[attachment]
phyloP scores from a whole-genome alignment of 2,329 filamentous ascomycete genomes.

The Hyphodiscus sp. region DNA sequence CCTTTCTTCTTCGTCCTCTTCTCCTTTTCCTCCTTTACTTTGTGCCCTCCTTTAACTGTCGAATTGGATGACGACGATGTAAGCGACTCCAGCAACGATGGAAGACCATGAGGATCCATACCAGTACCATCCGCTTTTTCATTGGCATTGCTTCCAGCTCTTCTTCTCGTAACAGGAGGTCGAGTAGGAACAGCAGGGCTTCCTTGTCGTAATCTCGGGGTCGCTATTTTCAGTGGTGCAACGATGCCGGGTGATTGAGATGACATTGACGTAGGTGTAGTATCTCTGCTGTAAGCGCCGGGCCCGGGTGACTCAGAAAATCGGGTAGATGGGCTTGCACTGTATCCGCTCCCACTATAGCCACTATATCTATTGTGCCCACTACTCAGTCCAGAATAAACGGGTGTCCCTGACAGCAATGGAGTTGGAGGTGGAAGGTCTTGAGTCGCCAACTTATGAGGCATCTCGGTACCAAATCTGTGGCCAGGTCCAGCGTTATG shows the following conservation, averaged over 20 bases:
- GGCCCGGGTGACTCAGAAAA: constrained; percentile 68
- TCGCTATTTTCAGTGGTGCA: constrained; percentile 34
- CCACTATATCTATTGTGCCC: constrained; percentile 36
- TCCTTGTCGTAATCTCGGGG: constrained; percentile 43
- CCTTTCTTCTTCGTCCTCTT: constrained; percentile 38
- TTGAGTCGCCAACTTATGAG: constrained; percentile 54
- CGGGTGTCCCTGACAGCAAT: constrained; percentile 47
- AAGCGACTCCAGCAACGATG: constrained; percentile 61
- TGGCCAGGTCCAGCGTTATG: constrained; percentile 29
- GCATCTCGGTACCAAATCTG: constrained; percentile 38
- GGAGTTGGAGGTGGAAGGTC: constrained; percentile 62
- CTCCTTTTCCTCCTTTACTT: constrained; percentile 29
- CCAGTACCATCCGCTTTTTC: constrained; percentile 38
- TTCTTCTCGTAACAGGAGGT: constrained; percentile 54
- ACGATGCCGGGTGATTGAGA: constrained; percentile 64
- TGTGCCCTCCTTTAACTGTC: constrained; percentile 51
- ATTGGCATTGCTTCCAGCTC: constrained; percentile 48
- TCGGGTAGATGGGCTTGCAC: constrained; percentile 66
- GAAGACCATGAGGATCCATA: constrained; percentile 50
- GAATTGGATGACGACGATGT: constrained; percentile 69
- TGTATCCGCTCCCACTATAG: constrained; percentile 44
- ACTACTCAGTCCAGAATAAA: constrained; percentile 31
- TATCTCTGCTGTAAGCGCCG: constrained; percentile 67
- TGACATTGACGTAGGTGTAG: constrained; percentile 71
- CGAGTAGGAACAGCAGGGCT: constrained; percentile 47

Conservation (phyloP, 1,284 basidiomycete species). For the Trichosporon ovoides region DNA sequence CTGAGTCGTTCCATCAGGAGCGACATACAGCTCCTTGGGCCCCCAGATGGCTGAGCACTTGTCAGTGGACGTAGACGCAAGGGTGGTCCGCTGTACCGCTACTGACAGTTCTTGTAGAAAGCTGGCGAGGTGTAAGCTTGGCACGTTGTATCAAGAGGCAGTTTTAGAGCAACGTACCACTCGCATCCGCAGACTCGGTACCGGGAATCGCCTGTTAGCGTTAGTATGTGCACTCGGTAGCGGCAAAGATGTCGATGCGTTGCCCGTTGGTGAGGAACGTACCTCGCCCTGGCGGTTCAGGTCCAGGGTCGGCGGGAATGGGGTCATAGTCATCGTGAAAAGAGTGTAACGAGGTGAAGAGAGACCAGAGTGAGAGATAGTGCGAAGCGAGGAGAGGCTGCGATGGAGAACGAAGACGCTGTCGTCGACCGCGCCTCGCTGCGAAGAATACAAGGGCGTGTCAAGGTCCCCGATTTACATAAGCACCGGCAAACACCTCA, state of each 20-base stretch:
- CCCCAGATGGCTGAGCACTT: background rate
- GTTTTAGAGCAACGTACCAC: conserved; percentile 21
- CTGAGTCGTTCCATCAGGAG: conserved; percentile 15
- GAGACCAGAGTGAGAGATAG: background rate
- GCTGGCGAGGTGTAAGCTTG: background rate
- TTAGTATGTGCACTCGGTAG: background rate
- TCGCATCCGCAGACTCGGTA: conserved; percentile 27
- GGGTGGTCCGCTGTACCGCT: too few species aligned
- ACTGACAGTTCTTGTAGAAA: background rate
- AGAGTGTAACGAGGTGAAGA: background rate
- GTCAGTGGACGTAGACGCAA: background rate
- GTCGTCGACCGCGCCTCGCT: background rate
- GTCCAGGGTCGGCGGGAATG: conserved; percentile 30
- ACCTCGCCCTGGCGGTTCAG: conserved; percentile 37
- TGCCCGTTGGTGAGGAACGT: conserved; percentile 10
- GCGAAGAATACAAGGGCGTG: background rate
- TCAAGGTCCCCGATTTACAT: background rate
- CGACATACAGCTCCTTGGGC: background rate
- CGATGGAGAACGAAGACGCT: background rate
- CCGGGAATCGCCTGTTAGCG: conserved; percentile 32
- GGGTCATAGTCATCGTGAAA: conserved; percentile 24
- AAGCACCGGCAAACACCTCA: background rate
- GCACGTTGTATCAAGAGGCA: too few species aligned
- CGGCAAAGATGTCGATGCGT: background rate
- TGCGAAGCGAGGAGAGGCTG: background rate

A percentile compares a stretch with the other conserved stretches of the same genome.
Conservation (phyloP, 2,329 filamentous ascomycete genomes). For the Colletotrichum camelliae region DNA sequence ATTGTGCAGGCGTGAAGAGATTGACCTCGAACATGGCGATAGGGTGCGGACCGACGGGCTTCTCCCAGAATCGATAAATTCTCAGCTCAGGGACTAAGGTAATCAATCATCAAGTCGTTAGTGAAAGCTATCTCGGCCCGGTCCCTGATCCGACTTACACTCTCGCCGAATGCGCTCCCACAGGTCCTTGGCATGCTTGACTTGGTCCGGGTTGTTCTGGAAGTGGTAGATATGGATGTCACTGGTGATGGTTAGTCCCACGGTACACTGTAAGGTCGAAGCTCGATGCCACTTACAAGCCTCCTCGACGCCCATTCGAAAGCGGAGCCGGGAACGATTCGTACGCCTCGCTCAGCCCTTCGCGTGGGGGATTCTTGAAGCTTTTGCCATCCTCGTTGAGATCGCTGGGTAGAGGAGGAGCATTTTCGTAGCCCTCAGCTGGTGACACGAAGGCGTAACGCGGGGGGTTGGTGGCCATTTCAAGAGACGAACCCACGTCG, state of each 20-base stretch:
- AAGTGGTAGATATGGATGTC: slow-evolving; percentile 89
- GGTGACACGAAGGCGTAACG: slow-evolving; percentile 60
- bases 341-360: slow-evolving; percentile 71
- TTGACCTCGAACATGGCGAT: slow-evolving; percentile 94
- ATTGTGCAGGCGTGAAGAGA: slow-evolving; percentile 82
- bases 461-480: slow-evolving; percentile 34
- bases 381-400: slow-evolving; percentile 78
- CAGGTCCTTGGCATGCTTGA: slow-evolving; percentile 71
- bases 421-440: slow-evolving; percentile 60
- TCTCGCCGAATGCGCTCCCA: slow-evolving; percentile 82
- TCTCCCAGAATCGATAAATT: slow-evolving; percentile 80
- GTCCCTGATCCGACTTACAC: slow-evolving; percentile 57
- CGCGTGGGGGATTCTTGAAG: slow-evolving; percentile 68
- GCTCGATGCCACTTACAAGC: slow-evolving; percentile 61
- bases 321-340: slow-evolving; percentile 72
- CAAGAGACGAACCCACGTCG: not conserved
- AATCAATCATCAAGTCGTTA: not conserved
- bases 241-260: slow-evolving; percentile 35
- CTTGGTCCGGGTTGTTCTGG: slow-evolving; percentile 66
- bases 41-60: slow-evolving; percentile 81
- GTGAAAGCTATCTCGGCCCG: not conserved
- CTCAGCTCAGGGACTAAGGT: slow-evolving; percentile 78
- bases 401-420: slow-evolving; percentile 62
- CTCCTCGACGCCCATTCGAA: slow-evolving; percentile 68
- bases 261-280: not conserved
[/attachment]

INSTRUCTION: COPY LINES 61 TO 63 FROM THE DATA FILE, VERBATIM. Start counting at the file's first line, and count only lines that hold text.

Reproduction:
- bases 461-480: slow-evolving; percentile 34
- bases 381-400: slow-evolving; percentile 78
- CAGGTCCTTGGCATGCTTGA: slow-evolving; percentile 71